Isaac Ambrose was the son of Richard Ambrose, vicar of Ormskirk, Lancashire. Entering Brasenose College, Oxford, in 1621, he graduated B.A. in 1624, and was ordained to the ministry. He became vicar of the parish church in Castleton, Derbyshire, in 1627, then served at Clapham, Yorkshire, from 1629-1631. The following year he received a M.A. from Cambridge. Through the influence of William Russell, Earl of Bedford, Ambrose was appointed one of the king’s four itinerant preachers for Lancashire, and took up residence in the town of Garstang. The king’s preachers were commissioned to preach the Reformation doctrines in an area that was strongly entrenched in Roman Catholicism. About 1640, Lady Margaret Houghton selected him as vicar of Preston. As long as Ambrose lived in Preston, he enjoyed the warm friendship of the Hoghton family. His sermon, “Redeeming the Time,” preached to the large congregation assembled for Lady Hoghton’s funeral, was long remembered in Lancashire.
When the first civil war began, Preston remained loyal to the king and became headquarters for the Royalists in Lancashire. Nonetheless, Ambrose declared himself a Presbyterian when he subscribed to the Solemn League and Covenant of 1643, and was one of the ministers who served on the committee of Parliament appointed to oversee the ejection of “scandalous and ignorant ministers and schoolmasters” during the Commonwealth. Preston became a battleground between the opposing forces of king and Parliament. Ambrose was arrested twice for his Presbyterian beliefs, but he was quickly released on both occasions because of his friendship with the Hoghtons and other neighboring gentlemen and his own reputation for godliness.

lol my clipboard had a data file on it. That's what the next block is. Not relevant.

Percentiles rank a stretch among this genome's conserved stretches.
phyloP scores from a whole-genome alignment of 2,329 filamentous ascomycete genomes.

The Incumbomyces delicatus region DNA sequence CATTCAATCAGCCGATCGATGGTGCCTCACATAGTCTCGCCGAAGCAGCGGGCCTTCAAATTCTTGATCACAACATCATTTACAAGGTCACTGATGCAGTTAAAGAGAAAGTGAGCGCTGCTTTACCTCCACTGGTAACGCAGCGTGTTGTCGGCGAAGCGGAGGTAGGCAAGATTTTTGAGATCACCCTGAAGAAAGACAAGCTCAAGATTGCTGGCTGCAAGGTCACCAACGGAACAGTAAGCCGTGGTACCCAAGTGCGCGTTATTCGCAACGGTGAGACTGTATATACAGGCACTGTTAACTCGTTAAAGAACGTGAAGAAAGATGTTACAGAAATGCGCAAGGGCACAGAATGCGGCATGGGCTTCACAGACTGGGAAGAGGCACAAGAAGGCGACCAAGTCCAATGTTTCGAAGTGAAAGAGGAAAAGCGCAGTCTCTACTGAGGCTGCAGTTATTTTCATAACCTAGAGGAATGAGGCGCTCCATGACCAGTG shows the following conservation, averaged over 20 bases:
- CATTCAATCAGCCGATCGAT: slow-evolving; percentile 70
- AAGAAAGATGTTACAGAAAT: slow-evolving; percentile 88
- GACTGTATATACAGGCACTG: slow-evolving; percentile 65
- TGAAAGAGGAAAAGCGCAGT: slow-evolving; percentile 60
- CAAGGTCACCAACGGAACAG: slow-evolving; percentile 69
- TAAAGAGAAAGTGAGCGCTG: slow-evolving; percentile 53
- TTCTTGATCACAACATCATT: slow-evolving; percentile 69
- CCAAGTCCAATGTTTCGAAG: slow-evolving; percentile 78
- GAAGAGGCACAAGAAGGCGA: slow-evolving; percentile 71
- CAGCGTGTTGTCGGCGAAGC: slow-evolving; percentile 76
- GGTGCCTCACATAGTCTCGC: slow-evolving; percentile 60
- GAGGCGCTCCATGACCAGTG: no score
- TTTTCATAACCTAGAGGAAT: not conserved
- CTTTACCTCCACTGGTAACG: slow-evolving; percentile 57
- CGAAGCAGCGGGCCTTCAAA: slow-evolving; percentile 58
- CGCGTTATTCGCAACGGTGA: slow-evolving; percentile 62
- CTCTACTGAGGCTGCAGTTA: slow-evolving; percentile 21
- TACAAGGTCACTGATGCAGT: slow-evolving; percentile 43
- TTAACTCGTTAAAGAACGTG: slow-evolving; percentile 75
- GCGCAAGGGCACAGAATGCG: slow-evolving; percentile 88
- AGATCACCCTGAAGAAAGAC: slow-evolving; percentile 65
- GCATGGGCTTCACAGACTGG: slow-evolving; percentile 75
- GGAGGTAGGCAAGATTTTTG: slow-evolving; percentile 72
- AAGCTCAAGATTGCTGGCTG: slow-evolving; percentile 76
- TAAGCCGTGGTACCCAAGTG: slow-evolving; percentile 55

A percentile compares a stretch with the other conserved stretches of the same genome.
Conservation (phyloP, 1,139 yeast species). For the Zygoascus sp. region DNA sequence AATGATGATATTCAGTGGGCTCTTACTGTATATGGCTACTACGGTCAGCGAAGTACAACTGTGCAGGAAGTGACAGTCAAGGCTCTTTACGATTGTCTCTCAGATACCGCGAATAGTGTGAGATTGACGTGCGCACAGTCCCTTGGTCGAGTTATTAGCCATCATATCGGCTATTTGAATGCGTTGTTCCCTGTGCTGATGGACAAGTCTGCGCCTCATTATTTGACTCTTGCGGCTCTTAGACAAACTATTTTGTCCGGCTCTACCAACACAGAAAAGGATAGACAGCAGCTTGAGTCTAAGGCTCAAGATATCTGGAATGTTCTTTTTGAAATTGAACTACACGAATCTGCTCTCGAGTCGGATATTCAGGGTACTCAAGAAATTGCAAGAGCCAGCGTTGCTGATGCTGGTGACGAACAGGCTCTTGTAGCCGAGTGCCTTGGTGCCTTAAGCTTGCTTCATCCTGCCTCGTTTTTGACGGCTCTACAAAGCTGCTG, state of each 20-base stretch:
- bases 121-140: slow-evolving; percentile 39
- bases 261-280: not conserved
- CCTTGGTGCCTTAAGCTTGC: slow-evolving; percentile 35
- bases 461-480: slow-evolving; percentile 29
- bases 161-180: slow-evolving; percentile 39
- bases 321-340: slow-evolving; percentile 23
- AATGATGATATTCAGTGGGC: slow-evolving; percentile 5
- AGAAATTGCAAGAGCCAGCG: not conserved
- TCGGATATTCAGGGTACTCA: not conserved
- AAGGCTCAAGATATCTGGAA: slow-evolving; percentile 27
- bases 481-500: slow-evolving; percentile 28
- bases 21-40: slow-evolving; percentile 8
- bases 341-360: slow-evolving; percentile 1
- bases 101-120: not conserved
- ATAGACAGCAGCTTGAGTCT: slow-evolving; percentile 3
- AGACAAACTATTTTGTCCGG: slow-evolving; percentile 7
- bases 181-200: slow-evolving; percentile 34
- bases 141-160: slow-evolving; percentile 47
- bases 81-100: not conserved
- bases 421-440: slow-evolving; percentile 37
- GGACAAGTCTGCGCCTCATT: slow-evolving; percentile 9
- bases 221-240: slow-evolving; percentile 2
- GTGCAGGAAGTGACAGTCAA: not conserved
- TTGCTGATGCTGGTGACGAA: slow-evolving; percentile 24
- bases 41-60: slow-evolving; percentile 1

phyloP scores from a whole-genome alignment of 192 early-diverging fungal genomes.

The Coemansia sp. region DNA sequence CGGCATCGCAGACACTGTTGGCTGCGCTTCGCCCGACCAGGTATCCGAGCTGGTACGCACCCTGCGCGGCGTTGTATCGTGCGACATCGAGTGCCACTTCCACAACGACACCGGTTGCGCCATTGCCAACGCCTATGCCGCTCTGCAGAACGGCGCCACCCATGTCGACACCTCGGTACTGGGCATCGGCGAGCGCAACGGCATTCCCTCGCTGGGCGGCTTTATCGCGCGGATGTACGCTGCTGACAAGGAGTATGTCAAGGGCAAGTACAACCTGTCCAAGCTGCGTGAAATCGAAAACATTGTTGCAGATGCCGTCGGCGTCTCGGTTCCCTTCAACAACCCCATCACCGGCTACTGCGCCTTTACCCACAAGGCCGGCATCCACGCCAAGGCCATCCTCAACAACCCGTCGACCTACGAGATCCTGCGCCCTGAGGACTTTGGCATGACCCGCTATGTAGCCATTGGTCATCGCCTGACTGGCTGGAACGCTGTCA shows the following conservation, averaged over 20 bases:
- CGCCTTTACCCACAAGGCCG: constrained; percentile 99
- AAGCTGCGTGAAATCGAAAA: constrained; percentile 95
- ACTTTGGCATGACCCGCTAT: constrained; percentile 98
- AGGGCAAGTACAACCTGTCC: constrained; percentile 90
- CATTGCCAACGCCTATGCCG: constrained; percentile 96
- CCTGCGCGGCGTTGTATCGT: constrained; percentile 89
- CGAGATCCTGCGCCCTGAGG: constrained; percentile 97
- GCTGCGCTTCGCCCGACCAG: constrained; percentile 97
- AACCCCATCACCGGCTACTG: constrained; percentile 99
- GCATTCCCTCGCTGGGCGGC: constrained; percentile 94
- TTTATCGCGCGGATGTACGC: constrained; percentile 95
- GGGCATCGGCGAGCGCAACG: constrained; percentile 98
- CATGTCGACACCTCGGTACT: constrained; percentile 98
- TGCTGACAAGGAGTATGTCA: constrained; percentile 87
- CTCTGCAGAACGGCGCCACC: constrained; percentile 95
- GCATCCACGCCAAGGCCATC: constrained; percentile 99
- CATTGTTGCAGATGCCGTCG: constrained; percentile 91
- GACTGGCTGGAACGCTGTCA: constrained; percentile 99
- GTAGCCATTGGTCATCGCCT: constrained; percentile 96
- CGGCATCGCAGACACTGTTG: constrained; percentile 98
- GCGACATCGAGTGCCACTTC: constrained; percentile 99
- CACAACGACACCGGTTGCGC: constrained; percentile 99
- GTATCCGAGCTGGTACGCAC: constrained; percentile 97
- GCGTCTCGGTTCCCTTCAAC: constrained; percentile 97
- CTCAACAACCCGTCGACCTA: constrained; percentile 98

Presbyterianism in Lancashire was served well by Ambrose in the 1640s and early 1650s, though not without strife. In 1648 he was a signatory of the harmonious consent of the Lancashire Presbyterian clergy, which expressed solidarity with the Westminster Assembly and opposed calls for toleration. In 1649, the local committee for the relief of plundered ministers ordered him to be briefly imprisoned in London. When Ambrose returned to minister in Preston, he faced ongoing persecution. Finally, in 1654, he gave up his post there, perhaps due in part also to illness (Oxford Dictionary of National Biography, 1:921). Ambrose moved north to become minister of Garstang, where he was ejected from his living in 1662 because of Nonconformity. He lived in retirement among his friends at Preston, dying suddenly of apoplexy on January 23, 1664. It was said of him: “He was holy in life, happy in his death, honored of God, and held in high estimation by all good men.”
Ambrose was a Christ-centered and warmly experiential author. He spoke of himself as a son of Boanerges and Barnabas, though his writings and ministry appear to have reflected more of the latter than the former as his writings are remarkably free of polemics. “As a religious writer Ambrose has a vividness and freshness of imagination possessed by scarcely any of the Puritan Nonconformists. Many who have no love for Puritan doctrine, nor sympathy with Puritan experience, have appreciated the pathos and beauty of his writings, and his Looking unto Jesus long held its own in popular appreciated with the writings of John Bunyan” (Encyclopedia Britannica, 11th ed., 1:800).